Britain's Phone-hacking Scandal Officially Widens to the Sunday Mirror

The Leveson Inquiry resulted in much soul-searching by the British press corps as to ethics and the boundaries of chasing a story
The Leveson Inquiry resulted in much soul-searching by the British press corps as to ethics and the boundaries of chasing a story

In a statement to the London Stock Exchange, publisher Trinity Mirror (which also publishes the Daily Mirror) announced that it is under investigation by the Metropolitan police for phone-hacking. And, police are investigating whether Trinity Mirror itself bears corporate responsibility for any wrongdoing.

"Trinity Mirror plc notes that its subsidiary, MGN Limited, publisher of the group's national newspapers, has been notified by the Metropolitan police that they are at a very early stage in investigating whether MGN is criminally liable for the alleged unlawful conduct by previous employees in relation to phone hacking on the Sunday Mirror,” the announcement read, as reported by the Guardian.

"The group does not accept wrongdoing within its business and takes these allegations seriously. It is too soon to know how these matters will progress and further updates will be made if there are any significant developments."

The investigation is part of Operation Weeting, which the Metropolitan Police launched originally to explore wrongdoing within Rupert Murdoch’s News Corp. group, after employees of The News of the World were found to have hacked into the cellphone messages of a murdered teenager in pursuit of a story. Amid a flurry of ethics-based public outrage and official investigations, Murdoch closed the long-running tabloid in July 2011 in the wake of the scandal. However, the rabbit hole may run deeper than one paper: several editors and ex-employees of Murdoch’s newspaper subsidiary have been charged with phone-hacking, and are set to stand trial later in the year.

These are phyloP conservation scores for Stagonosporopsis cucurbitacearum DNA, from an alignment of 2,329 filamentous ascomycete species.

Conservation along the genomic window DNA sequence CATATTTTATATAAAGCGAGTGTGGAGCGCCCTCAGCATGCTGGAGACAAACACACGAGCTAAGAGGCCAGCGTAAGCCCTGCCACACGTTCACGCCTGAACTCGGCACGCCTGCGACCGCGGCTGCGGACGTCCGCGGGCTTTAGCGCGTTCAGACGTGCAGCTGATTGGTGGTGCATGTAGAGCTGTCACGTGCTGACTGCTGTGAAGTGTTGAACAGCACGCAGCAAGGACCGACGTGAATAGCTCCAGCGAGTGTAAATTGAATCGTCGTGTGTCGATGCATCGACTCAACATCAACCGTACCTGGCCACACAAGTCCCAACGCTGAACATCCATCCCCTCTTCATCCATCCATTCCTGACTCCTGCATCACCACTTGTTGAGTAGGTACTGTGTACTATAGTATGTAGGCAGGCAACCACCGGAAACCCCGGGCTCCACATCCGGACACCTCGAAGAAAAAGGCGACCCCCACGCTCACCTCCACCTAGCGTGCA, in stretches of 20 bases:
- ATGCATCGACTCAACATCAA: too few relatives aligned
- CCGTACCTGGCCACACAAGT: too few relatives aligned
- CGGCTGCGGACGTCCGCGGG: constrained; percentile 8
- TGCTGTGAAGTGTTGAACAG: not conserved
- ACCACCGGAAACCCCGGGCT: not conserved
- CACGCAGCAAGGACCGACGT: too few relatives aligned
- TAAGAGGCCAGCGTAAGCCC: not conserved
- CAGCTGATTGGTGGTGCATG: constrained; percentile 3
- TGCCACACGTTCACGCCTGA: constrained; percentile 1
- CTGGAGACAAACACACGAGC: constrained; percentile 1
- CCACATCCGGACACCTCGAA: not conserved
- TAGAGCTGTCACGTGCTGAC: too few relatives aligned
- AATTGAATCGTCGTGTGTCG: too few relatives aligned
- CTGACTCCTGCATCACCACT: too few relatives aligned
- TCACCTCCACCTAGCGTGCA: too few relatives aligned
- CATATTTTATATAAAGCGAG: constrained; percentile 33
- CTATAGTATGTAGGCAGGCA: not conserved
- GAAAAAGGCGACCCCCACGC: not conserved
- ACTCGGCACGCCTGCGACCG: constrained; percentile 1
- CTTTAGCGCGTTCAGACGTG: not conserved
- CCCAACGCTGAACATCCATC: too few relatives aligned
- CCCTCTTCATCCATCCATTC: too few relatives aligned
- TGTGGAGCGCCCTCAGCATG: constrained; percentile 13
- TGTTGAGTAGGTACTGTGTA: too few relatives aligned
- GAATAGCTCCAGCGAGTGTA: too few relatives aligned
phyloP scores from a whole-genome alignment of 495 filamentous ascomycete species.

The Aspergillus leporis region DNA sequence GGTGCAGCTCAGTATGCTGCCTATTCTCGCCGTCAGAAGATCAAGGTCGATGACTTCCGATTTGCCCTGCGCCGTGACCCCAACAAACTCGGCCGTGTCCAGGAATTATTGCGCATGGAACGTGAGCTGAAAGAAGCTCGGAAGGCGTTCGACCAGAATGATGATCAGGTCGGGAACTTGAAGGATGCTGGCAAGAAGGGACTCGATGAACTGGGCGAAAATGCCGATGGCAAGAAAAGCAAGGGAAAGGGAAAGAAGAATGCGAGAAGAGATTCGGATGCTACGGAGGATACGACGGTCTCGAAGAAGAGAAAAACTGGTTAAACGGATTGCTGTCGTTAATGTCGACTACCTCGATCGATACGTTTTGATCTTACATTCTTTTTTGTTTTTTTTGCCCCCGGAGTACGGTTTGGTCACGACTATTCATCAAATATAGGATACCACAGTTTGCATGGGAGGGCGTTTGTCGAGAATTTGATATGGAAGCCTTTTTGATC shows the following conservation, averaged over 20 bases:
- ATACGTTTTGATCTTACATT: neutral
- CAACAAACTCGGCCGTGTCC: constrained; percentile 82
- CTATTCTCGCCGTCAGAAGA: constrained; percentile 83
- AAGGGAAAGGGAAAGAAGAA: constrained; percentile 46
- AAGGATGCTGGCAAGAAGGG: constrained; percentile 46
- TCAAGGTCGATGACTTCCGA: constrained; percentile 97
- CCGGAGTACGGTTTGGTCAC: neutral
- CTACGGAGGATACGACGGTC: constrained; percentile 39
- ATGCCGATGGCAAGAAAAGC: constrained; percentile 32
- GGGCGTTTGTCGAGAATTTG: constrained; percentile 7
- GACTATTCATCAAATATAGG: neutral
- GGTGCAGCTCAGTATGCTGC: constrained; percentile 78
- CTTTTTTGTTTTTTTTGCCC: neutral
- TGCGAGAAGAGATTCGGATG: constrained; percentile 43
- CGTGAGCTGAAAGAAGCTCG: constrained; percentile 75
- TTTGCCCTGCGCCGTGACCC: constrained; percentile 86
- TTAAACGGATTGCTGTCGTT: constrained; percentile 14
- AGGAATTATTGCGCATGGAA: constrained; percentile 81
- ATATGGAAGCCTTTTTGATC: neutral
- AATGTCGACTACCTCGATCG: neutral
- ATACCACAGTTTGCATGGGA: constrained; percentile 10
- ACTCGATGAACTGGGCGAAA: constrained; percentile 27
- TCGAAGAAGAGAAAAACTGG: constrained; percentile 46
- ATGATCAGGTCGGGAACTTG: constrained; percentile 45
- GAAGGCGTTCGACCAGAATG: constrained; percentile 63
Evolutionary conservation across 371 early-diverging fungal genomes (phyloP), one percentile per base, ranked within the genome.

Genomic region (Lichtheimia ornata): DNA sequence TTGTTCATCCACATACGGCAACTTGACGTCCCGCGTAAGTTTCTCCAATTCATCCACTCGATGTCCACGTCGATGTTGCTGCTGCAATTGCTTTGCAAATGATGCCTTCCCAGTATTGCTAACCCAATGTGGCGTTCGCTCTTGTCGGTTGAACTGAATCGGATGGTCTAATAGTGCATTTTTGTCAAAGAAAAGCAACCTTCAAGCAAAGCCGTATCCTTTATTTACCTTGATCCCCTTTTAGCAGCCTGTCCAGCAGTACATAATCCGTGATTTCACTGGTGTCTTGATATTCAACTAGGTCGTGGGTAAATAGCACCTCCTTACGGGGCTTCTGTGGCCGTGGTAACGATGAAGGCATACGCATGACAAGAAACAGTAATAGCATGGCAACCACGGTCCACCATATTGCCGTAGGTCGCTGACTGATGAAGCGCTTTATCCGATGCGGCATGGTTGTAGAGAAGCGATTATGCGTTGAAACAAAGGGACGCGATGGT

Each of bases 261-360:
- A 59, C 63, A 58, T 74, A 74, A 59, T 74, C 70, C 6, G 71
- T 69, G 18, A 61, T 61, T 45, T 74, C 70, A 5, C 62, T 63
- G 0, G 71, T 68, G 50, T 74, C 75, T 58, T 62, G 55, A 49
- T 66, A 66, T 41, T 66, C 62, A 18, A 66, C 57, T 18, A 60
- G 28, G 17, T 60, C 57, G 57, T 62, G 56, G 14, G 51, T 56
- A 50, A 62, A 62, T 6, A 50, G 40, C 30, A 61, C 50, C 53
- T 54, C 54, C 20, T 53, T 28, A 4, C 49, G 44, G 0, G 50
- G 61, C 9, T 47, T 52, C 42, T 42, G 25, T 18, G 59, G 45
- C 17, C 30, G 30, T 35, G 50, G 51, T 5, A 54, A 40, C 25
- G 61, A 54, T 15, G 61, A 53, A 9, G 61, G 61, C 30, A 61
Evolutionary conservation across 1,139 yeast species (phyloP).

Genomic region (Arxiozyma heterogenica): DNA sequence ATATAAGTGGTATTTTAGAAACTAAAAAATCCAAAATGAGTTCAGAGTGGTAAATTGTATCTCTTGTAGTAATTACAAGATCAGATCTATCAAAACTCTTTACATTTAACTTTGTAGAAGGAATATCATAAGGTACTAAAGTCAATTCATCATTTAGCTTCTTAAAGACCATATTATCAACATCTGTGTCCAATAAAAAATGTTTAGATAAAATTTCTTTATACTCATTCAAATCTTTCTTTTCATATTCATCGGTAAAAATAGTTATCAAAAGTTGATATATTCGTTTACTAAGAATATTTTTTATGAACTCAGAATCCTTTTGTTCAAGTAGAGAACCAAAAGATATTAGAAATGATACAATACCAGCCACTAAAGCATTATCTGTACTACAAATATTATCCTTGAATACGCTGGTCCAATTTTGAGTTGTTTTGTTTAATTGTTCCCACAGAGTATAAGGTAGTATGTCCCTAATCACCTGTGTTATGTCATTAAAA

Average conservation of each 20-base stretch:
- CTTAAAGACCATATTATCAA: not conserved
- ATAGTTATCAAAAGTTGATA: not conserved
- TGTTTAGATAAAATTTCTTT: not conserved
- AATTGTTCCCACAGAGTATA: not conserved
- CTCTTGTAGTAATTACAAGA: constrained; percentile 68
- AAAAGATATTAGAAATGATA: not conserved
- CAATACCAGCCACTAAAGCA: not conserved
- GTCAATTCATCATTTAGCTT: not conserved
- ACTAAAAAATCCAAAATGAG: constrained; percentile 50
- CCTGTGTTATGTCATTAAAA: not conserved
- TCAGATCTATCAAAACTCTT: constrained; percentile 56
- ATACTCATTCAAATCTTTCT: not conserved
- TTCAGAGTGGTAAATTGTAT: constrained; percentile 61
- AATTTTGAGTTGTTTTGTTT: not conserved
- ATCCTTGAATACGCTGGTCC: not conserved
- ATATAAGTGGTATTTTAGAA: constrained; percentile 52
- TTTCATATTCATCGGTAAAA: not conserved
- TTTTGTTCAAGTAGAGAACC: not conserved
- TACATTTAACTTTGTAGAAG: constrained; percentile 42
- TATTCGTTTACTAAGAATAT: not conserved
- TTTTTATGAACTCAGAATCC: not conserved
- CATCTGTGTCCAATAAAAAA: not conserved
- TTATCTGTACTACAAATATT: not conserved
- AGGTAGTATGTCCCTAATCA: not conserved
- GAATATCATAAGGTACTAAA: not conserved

Then, last autumn it emerged that Trinity Mirror properties, including the 1-million-circulation Sunday Mirror, may have engaged in phone interceptions as well. It was slapped with lawsuits on behalf of four alleged victims: Sven-Goran Eriksson (former England football manager); Garry Flitcroft (former footballer); Shobna Gulati, (actor famous for roles in Coronation Street and Dinnerladies); and Abbie Gibson (former nanny to David and Victoria Beckham's children). A subsequent wide-sweeping inquiry saw Piers Morgan, who was editor of the Daily Mirror from 1995 to 2004, testify repeatedly that he never saw or knew of any phone hacking happening under his watch.

In March of this year, the police arrested four Mirror group journalists, reportedly all senior current or former editors, on allegations of carrying out the practice.

The general inquiry, led by Lord Justice Sir Brian Leveson, resulted in much soul-searching by the British press corps as to ethics and the boundaries of chasing a story. “The press provides an essential check on all aspects of public life,” Leveson said in a statement opening the inquiry. “That is why any failure within the media affects all of us. At the heart of this Inquiry, therefore, may be one simple question: who guards the guardians?”

The hacking was undertaken with, what else, but malware. As AdaptiveMobile’s founder and COO Gareth Maclachlan explained at the start of the investigations, “several victims – from ex-Prime Minister Gordon Brown to sex blogger Zoe Margolis – have spoken out publically, claiming to have been on the receiving end of email malware from journalists or publications. This malware has been built and sent with the sole intention of illegally extracting personal information from the unwilling recipient’s computer or phone.”

As he pointed out, “the issue now reaches far beyond the illegal accessing of voicemail inboxes, as first thought. As the case continues and more security breaches come to light, it is apparent that the mobile ecosystem has a big challenge on its hands that, if not handled correctly, could be potentially damaging.”

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